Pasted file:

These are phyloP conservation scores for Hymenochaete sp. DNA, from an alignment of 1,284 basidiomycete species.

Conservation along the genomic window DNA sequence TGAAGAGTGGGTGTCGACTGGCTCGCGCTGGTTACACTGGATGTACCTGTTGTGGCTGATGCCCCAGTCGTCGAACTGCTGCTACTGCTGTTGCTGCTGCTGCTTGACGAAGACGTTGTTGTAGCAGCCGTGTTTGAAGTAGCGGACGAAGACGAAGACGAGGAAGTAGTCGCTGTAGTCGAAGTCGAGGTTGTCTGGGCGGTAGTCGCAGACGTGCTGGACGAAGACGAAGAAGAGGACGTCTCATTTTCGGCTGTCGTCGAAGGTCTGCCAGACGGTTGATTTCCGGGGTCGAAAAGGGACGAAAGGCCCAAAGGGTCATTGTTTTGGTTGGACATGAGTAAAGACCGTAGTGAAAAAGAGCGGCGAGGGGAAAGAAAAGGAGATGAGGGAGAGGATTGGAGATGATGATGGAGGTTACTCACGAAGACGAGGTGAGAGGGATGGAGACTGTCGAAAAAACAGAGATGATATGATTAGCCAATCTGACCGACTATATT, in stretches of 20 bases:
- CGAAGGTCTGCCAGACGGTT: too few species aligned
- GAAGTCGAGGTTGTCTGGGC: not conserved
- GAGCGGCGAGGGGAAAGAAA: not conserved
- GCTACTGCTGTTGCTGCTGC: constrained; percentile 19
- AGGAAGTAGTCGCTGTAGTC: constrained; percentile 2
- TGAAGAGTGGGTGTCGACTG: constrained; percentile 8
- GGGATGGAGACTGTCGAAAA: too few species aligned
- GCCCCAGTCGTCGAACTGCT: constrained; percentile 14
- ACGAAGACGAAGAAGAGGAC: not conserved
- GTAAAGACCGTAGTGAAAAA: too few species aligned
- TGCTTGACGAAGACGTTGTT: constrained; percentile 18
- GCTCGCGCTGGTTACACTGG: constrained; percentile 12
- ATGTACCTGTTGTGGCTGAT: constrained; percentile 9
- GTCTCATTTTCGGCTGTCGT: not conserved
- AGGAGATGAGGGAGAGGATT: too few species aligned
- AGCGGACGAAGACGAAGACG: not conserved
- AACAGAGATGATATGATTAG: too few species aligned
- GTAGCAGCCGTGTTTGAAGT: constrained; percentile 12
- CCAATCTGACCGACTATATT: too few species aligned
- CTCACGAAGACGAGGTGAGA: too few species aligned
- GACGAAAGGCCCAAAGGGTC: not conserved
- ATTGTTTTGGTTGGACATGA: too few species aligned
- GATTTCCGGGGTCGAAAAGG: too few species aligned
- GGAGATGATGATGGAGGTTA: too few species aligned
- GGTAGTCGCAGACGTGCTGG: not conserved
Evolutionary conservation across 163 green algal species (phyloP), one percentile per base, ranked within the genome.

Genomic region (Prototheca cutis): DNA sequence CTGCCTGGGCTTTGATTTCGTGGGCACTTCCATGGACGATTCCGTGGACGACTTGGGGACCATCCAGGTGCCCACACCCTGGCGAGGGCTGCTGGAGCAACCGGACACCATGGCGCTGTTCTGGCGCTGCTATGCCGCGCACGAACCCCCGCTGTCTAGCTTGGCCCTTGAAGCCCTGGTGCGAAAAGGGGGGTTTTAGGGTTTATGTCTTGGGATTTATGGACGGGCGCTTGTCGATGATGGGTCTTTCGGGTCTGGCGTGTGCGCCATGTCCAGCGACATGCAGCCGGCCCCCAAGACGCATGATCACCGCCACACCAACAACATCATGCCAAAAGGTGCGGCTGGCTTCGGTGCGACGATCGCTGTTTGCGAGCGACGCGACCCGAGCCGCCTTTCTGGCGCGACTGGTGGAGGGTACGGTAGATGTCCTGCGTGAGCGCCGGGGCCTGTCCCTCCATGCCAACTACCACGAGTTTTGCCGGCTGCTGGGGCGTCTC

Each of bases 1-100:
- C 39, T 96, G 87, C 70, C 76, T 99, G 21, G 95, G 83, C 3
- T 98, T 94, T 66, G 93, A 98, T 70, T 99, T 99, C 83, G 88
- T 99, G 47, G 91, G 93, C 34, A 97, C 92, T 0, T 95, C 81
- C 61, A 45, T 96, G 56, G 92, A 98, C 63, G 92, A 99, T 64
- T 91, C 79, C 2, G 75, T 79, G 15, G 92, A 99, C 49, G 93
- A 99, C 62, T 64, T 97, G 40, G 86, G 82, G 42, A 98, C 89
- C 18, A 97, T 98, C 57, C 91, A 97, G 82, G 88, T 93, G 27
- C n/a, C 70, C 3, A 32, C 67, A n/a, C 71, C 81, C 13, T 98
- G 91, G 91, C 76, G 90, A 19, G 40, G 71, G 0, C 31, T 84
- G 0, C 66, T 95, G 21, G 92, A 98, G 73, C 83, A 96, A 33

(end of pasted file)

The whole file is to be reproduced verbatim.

These are phyloP conservation scores for Hymenochaete sp. DNA, from an alignment of 1,284 basidiomycete species.

Conservation along the genomic window DNA sequence TGAAGAGTGGGTGTCGACTGGCTCGCGCTGGTTACACTGGATGTACCTGTTGTGGCTGATGCCCCAGTCGTCGAACTGCTGCTACTGCTGTTGCTGCTGCTGCTTGACGAAGACGTTGTTGTAGCAGCCGTGTTTGAAGTAGCGGACGAAGACGAAGACGAGGAAGTAGTCGCTGTAGTCGAAGTCGAGGTTGTCTGGGCGGTAGTCGCAGACGTGCTGGACGAAGACGAAGAAGAGGACGTCTCATTTTCGGCTGTCGTCGAAGGTCTGCCAGACGGTTGATTTCCGGGGTCGAAAAGGGACGAAAGGCCCAAAGGGTCATTGTTTTGGTTGGACATGAGTAAAGACCGTAGTGAAAAAGAGCGGCGAGGGGAAAGAAAAGGAGATGAGGGAGAGGATTGGAGATGATGATGGAGGTTACTCACGAAGACGAGGTGAGAGGGATGGAGACTGTCGAAAAAACAGAGATGATATGATTAGCCAATCTGACCGACTATATT, in stretches of 20 bases:
- CGAAGGTCTGCCAGACGGTT: too few species aligned
- GAAGTCGAGGTTGTCTGGGC: not conserved
- GAGCGGCGAGGGGAAAGAAA: not conserved
- GCTACTGCTGTTGCTGCTGC: constrained; percentile 19
- AGGAAGTAGTCGCTGTAGTC: constrained; percentile 2
- TGAAGAGTGGGTGTCGACTG: constrained; percentile 8
- GGGATGGAGACTGTCGAAAA: too few species aligned
- GCCCCAGTCGTCGAACTGCT: constrained; percentile 14
- ACGAAGACGAAGAAGAGGAC: not conserved
- GTAAAGACCGTAGTGAAAAA: too few species aligned
- TGCTTGACGAAGACGTTGTT: constrained; percentile 18
- GCTCGCGCTGGTTACACTGG: constrained; percentile 12
- ATGTACCTGTTGTGGCTGAT: constrained; percentile 9
- GTCTCATTTTCGGCTGTCGT: not conserved
- AGGAGATGAGGGAGAGGATT: too few species aligned
- AGCGGACGAAGACGAAGACG: not conserved
- AACAGAGATGATATGATTAG: too few species aligned
- GTAGCAGCCGTGTTTGAAGT: constrained; percentile 12
- CCAATCTGACCGACTATATT: too few species aligned
- CTCACGAAGACGAGGTGAGA: too few species aligned
- GACGAAAGGCCCAAAGGGTC: not conserved
- ATTGTTTTGGTTGGACATGA: too few species aligned
- GATTTCCGGGGTCGAAAAGG: too few species aligned
- GGAGATGATGATGGAGGTTA: too few species aligned
- GGTAGTCGCAGACGTGCTGG: not conserved
Evolutionary conservation across 163 green algal species (phyloP), one percentile per base, ranked within the genome.

Genomic region (Prototheca cutis): DNA sequence CTGCCTGGGCTTTGATTTCGTGGGCACTTCCATGGACGATTCCGTGGACGACTTGGGGACCATCCAGGTGCCCACACCCTGGCGAGGGCTGCTGGAGCAACCGGACACCATGGCGCTGTTCTGGCGCTGCTATGCCGCGCACGAACCCCCGCTGTCTAGCTTGGCCCTTGAAGCCCTGGTGCGAAAAGGGGGGTTTTAGGGTTTATGTCTTGGGATTTATGGACGGGCGCTTGTCGATGATGGGTCTTTCGGGTCTGGCGTGTGCGCCATGTCCAGCGACATGCAGCCGGCCCCCAAGACGCATGATCACCGCCACACCAACAACATCATGCCAAAAGGTGCGGCTGGCTTCGGTGCGACGATCGCTGTTTGCGAGCGACGCGACCCGAGCCGCCTTTCTGGCGCGACTGGTGGAGGGTACGGTAGATGTCCTGCGTGAGCGCCGGGGCCTGTCCCTCCATGCCAACTACCACGAGTTTTGCCGGCTGCTGGGGCGTCTC

Each of bases 1-100:
- C 39, T 96, G 87, C 70, C 76, T 99, G 21, G 95, G 83, C 3
- T 98, T 94, T 66, G 93, A 98, T 70, T 99, T 99, C 83, G 88
- T 99, G 47, G 91, G 93, C 34, A 97, C 92, T 0, T 95, C 81
- C 61, A 45, T 96, G 56, G 92, A 98, C 63, G 92, A 99, T 64
- T 91, C 79, C 2, G 75, T 79, G 15, G 92, A 99, C 49, G 93
- A 99, C 62, T 64, T 97, G 40, G 86, G 82, G 42, A 98, C 89
- C 18, A 97, T 98, C 57, C 91, A 97, G 82, G 88, T 93, G 27
- C n/a, C 70, C 3, A 32, C 67, A n/a, C 71, C 81, C 13, T 98
- G 91, G 91, C 76, G 90, A 19, G 40, G 71, G 0, C 31, T 84
- G 0, C 66, T 95, G 21, G 92, A 98, G 73, C 83, A 96, A 33